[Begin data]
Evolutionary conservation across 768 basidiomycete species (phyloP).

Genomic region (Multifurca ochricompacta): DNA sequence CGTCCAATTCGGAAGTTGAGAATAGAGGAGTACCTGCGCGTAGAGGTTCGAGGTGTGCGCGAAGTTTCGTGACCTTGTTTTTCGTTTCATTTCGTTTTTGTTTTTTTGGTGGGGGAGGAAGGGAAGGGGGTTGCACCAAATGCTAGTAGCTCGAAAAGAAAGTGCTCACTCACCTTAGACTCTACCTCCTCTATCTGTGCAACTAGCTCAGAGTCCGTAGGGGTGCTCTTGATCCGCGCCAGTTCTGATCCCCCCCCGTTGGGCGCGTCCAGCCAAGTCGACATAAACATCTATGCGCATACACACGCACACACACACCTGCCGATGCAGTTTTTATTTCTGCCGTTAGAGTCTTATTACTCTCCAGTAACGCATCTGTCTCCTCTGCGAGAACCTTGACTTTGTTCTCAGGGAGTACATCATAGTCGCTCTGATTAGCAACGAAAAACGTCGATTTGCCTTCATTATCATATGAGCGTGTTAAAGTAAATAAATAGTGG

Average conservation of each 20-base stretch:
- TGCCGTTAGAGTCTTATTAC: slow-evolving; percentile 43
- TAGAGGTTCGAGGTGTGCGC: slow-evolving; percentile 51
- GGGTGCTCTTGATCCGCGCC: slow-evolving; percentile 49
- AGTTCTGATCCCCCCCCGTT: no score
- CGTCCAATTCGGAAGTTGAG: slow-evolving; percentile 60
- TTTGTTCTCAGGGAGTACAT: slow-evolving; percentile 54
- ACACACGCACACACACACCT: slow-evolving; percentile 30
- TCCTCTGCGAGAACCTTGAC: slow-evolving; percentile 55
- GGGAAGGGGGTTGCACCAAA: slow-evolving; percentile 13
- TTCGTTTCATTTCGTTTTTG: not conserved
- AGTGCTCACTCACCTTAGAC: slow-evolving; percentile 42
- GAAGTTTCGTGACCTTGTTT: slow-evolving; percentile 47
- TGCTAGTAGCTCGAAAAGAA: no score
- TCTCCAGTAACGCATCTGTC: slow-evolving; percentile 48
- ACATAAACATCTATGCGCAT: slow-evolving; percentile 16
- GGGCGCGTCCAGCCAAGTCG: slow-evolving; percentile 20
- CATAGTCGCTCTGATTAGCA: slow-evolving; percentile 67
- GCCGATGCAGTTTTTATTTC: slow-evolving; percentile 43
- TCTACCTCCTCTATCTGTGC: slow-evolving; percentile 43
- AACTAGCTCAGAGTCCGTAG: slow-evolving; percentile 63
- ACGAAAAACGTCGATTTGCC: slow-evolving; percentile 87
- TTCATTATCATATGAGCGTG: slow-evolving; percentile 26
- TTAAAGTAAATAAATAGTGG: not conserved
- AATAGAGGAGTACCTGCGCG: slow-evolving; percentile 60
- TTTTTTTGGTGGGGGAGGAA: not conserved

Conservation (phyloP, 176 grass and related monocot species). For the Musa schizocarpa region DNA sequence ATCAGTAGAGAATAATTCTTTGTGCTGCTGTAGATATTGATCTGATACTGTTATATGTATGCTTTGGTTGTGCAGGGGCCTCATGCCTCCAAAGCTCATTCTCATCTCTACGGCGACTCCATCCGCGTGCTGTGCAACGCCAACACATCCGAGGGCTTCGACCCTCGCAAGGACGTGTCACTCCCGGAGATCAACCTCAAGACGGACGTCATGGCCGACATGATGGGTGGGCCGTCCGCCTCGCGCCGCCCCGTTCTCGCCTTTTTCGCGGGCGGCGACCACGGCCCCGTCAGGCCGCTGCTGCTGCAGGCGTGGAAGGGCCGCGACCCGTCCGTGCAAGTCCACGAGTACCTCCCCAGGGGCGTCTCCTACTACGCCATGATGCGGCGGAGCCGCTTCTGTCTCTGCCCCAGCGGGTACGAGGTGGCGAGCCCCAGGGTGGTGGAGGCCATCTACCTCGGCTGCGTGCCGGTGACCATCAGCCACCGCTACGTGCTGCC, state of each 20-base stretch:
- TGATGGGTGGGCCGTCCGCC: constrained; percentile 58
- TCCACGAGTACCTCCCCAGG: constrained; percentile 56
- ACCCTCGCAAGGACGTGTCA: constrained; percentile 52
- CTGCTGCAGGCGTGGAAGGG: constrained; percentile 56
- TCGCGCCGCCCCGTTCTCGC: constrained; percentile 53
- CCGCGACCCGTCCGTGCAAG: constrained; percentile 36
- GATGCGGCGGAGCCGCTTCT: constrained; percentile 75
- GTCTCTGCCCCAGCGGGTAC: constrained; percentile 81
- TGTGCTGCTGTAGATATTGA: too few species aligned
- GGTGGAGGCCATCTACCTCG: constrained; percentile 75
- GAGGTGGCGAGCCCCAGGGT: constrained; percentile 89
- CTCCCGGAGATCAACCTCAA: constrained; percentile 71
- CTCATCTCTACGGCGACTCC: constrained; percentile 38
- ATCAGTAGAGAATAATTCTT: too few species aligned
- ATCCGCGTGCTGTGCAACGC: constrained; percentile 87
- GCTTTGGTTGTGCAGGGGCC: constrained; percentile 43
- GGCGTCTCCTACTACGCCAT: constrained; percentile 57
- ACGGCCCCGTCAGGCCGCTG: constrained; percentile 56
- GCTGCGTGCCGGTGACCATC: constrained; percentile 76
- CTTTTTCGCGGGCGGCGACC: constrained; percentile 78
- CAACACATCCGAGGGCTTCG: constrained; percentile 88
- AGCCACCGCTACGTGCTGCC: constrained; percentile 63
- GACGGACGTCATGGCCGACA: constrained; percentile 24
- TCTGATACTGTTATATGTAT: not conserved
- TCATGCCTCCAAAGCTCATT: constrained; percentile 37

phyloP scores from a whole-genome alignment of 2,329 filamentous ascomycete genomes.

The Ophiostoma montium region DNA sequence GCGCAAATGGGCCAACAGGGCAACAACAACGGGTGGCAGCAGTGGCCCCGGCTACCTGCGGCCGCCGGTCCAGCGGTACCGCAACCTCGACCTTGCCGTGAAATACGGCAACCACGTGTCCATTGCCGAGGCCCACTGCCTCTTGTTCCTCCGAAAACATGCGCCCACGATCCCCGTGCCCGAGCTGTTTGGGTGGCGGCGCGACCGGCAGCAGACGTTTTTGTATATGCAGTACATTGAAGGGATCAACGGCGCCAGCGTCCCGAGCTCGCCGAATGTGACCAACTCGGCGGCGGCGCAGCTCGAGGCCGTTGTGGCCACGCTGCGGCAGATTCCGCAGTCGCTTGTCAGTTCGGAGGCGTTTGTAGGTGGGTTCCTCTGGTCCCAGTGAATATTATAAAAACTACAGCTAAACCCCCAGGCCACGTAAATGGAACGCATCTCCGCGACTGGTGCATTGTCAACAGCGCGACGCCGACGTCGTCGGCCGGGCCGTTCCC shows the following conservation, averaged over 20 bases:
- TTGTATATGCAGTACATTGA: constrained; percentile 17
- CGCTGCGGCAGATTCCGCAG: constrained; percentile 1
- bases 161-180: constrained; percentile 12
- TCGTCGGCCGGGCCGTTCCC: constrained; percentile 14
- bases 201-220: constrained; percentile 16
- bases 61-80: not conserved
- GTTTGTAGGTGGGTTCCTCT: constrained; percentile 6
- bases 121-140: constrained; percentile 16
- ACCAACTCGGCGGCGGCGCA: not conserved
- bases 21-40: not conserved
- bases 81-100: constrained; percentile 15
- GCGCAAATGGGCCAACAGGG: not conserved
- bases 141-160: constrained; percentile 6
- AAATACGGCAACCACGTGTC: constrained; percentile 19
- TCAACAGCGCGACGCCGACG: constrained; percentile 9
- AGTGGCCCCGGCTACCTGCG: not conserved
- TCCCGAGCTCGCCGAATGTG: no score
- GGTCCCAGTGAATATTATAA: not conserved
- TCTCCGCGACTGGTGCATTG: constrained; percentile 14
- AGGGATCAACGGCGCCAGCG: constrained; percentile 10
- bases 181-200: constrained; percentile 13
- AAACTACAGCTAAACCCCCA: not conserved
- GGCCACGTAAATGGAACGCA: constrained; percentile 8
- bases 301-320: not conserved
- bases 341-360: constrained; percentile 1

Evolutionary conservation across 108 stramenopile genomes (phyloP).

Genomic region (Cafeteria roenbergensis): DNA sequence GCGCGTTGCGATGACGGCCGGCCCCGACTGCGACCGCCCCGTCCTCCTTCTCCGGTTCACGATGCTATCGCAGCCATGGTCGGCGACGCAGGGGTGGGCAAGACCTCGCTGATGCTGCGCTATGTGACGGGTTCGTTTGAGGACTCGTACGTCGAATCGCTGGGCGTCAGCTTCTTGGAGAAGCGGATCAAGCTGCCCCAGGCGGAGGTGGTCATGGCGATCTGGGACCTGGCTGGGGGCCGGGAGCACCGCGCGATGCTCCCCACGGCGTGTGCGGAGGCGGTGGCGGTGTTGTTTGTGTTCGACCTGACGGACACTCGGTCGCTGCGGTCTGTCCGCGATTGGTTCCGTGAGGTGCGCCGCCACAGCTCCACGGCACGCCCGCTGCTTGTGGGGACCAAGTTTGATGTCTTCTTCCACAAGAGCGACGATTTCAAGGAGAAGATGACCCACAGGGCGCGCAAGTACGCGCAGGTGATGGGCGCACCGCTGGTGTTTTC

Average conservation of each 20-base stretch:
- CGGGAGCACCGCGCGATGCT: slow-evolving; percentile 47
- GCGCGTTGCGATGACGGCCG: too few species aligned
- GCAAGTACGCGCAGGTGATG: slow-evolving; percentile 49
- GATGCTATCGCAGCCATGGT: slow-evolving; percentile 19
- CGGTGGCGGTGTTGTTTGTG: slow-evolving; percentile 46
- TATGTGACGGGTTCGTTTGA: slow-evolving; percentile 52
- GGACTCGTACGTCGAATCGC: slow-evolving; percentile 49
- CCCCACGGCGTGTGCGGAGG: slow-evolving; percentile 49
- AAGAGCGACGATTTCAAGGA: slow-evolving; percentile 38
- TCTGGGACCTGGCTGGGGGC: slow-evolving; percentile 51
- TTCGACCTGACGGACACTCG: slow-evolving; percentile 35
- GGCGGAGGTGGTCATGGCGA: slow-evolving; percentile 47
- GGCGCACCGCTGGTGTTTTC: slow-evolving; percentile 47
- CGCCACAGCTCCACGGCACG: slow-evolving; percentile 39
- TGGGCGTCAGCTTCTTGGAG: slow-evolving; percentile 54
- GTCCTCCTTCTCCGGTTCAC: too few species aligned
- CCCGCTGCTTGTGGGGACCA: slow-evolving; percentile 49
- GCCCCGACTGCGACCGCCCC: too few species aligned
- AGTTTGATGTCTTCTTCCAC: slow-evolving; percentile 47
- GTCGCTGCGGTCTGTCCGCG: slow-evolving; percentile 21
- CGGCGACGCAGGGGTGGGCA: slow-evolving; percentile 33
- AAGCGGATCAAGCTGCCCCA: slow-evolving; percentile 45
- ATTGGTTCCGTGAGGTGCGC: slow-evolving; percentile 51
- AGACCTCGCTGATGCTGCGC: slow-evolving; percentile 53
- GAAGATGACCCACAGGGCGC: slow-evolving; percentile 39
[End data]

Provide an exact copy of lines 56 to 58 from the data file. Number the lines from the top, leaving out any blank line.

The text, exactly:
The Ophiostoma montium region DNA sequence GCGCAAATGGGCCAACAGGGCAACAACAACGGGTGGCAGCAGTGGCCCCGGCTACCTGCGGCCGCCGGTCCAGCGGTACCGCAACCTCGACCTTGCCGTGAAATACGGCAACCACGTGTCCATTGCCGAGGCCCACTGCCTCTTGTTCCTCCGAAAACATGCGCCCACGATCCCCGTGCCCGAGCTGTTTGGGTGGCGGCGCGACCGGCAGCAGACGTTTTTGTATATGCAGTACATTGAAGGGATCAACGGCGCCAGCGTCCCGAGCTCGCCGAATGTGACCAACTCGGCGGCGGCGCAGCTCGAGGCCGTTGTGGCCACGCTGCGGCAGATTCCGCAGTCGCTTGTCAGTTCGGAGGCGTTTGTAGGTGGGTTCCTCTGGTCCCAGTGAATATTATAAAAACTACAGCTAAACCCCCAGGCCACGTAAATGGAACGCATCTCCGCGACTGGTGCATTGTCAACAGCGCGACGCCGACGTCGTCGGCCGGGCCGTTCCC shows the following conservation, averaged over 20 bases:
- TTGTATATGCAGTACATTGA: constrained; percentile 17
- CGCTGCGGCAGATTCCGCAG: constrained; percentile 1